7 Things HOA’s (Home Owners’ Associations) Can Do to Benefit Pet Owners

Stress and anxiety seem to be part of modern day living, and it has been found that having a pet helps relieve the feeling of unhappiness or tension. But it can be difficult to manage a pet in a city, especially in a condo or planned housing area. A homeowner’s association is usually established to help maintain standards in a neighborhood, and to set out conditions for certain activities. Having and managing pets often falls into this area.


1. Provide clear expectations to anyone moving into an area.

New homeowners are often surprised when they discover that owning a home doesn’t always mean getting to do whatever they want with their property. Insist that HOA regulations be included with any purchase contract so that new buyers can be made aware of neighborhood regulations. Be sure to include any restrictions on animals, such as numbers that can be owned, leash laws, spay and neuter regulations and any other city or neighborhood ordinances concerning pets.

Consider grandfather rules for changes after the fact.

The Internet abounds with stories where families who have had the same pets for many years being impacted by newly made rules restricting the number of animals a family might have. While there might need to be some limits (for example, the new rule might have been created to restrict a homeowner who is acting as a breeder or one who has an excessive number of pets), a grandfather clause would allow homeowners who have had three to perhaps five dogs for many years to retain their elderly pets.

2. Allow outdoor secure runs for animals.

An outdoor pet run does not need to be unsightly. There are a number of cute designs that can keep all sorts of pets secure while allowing one or more animals to get fresh air and sunshine. Pets, like children, benefit from sunshine. Put in doggie clean-up bag dispensers throughout the neighborhood.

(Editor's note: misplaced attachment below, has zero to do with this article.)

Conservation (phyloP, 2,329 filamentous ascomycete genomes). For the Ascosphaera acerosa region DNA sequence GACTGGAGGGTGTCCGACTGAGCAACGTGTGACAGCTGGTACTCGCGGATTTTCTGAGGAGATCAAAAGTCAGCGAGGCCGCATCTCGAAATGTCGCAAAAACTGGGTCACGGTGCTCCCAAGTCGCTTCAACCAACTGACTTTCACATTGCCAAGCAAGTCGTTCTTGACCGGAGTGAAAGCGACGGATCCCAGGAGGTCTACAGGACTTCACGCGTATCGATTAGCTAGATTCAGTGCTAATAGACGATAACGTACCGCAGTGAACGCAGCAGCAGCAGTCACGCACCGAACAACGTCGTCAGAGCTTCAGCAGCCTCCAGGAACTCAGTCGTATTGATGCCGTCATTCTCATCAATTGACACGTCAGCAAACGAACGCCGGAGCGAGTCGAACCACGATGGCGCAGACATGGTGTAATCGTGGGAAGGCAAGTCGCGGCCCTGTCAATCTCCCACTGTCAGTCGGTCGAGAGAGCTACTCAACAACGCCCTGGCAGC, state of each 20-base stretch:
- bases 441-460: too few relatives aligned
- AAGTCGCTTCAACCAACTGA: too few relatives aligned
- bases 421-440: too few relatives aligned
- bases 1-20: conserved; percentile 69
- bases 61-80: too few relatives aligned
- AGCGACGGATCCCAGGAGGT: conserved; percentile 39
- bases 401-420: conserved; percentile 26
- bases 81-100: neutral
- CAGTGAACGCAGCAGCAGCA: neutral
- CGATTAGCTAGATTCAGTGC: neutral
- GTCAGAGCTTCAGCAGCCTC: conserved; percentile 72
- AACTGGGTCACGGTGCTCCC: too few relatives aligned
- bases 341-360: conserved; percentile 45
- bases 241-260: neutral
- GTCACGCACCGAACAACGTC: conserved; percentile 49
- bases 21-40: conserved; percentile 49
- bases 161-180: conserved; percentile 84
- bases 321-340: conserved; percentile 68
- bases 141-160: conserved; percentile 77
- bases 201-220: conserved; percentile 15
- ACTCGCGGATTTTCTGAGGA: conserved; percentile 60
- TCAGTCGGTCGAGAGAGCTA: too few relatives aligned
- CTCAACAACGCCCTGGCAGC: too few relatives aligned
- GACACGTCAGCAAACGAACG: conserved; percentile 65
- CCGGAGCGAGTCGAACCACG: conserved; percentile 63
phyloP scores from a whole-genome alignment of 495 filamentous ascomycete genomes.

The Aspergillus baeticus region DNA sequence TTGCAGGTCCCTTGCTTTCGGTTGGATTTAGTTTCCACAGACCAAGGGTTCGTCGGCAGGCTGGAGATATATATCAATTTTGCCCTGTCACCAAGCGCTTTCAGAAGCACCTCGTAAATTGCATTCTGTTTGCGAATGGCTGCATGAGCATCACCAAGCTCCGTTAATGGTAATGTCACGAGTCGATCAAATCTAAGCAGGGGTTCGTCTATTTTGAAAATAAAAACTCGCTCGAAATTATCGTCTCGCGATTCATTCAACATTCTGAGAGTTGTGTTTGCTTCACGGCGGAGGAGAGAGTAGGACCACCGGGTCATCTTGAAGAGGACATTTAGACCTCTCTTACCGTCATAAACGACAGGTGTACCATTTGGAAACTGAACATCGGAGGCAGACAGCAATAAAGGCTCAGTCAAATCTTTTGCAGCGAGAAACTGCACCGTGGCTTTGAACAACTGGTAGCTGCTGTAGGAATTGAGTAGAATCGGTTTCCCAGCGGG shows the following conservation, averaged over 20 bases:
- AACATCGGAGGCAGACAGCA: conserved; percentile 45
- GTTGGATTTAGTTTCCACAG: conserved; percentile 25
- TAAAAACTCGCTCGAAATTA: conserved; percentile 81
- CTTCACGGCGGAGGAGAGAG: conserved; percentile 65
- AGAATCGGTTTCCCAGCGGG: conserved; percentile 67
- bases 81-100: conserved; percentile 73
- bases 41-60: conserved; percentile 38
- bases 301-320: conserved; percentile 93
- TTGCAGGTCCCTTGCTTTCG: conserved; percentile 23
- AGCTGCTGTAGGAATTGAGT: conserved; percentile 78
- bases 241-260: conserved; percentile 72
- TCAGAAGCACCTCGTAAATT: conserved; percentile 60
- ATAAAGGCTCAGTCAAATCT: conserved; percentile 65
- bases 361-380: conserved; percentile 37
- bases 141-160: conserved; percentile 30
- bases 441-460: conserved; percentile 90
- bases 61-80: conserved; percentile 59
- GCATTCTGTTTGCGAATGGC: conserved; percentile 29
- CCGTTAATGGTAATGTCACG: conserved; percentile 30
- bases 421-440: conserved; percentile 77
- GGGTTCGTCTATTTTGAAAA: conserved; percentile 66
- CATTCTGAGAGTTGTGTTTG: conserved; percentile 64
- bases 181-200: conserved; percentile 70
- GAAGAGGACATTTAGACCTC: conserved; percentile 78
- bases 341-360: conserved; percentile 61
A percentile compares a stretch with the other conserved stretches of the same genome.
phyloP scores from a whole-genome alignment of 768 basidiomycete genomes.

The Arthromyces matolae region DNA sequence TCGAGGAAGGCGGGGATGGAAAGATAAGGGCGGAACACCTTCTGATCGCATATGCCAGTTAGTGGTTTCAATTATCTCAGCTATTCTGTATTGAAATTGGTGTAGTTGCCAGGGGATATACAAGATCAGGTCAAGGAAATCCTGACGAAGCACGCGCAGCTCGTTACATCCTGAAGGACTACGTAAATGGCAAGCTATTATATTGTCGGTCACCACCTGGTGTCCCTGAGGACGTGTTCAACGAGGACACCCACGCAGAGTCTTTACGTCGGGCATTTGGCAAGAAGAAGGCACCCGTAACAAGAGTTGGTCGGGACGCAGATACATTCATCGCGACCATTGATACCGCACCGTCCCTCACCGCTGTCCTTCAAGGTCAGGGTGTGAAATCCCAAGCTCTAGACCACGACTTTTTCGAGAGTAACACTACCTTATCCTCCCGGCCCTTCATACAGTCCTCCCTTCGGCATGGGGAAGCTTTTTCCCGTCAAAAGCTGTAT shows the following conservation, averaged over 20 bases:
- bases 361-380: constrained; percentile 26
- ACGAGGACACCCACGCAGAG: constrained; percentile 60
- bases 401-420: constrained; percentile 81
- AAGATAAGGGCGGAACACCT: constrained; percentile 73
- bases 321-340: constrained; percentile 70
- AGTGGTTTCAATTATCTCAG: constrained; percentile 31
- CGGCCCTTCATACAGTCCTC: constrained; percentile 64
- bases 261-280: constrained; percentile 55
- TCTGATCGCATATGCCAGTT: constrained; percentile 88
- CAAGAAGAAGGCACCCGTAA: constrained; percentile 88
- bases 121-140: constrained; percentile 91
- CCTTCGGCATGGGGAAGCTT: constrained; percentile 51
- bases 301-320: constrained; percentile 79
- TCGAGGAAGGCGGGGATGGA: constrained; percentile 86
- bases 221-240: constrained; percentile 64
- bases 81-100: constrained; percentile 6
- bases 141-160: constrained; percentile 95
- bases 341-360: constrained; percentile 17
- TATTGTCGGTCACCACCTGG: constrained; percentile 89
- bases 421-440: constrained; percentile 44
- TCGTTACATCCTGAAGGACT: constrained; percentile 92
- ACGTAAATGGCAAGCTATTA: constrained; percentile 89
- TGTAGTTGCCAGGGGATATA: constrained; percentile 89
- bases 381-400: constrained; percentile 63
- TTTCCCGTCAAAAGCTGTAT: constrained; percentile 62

This encourages dog walkers to clean up after their charges and cuts down on transmitting diseases through uncontrolled open-air feces. Plus, it is just simply more pleasant to walk your dog if you are not having to watch out to keep from stepping in previous deposits from other animals.

3. Install a fenced dog park where canines can exercise off leash.

Dogs of any size enjoy a chance to run and play without restraint. In areas where having large, fenced yards is simply not an option, a dog park creates a space where dogs can simply be themselves. Although some restrictions would have to apply, such as not being aggressive toward other dogs, even thirty minutes a couple of times a week can go a long way toward increasing canine happiness.

Invite a veterinarian who specializes in pets to set up shop in the neighborhood, as well as other pet services.

Easy access to an animal doctor makes it easier for pet owners to comply with spay and neuter regulations, and provides a good place for medical help for pets. A well-cared for animal shares many of the same needs as a young child – good food, regular check-ups and vaccinations.

Pet services could include a store that sells pet supplies, but could also include a facility that offers regular training for dogs, and tutorials for owners.

4. Provide a “nuisance” clause to encourage responsible pet ownership.

Responsible pet ownership includes feeding, grooming and walking or otherwise providing exercise for pets. It also could include clean-up to prevent odors, restraining aggressive animals, and generally practicing good citizenship. Not all pet owners or pets are created equal. In fairness to other pet owners and to non-pet owners, the Home Owner’s Association might need an “out” for dealing with pet owners who are not behaving in a responsible way. Irresponsible “pet parents” can cause problems for families who do care for their animals appropriately.


Pet ownership is a complex responsibility. Dogs, cats and other animals that have been a part of a family for a long while become an important part of social interaction. They serve as companions for people who live alone and can provide emotional stability for people who have trouble opening up to other humans. With that said, the animals have needs that include food, shelter, and a protective environment. A thoughtful HOA can promote responsible, loving care for its animal residents.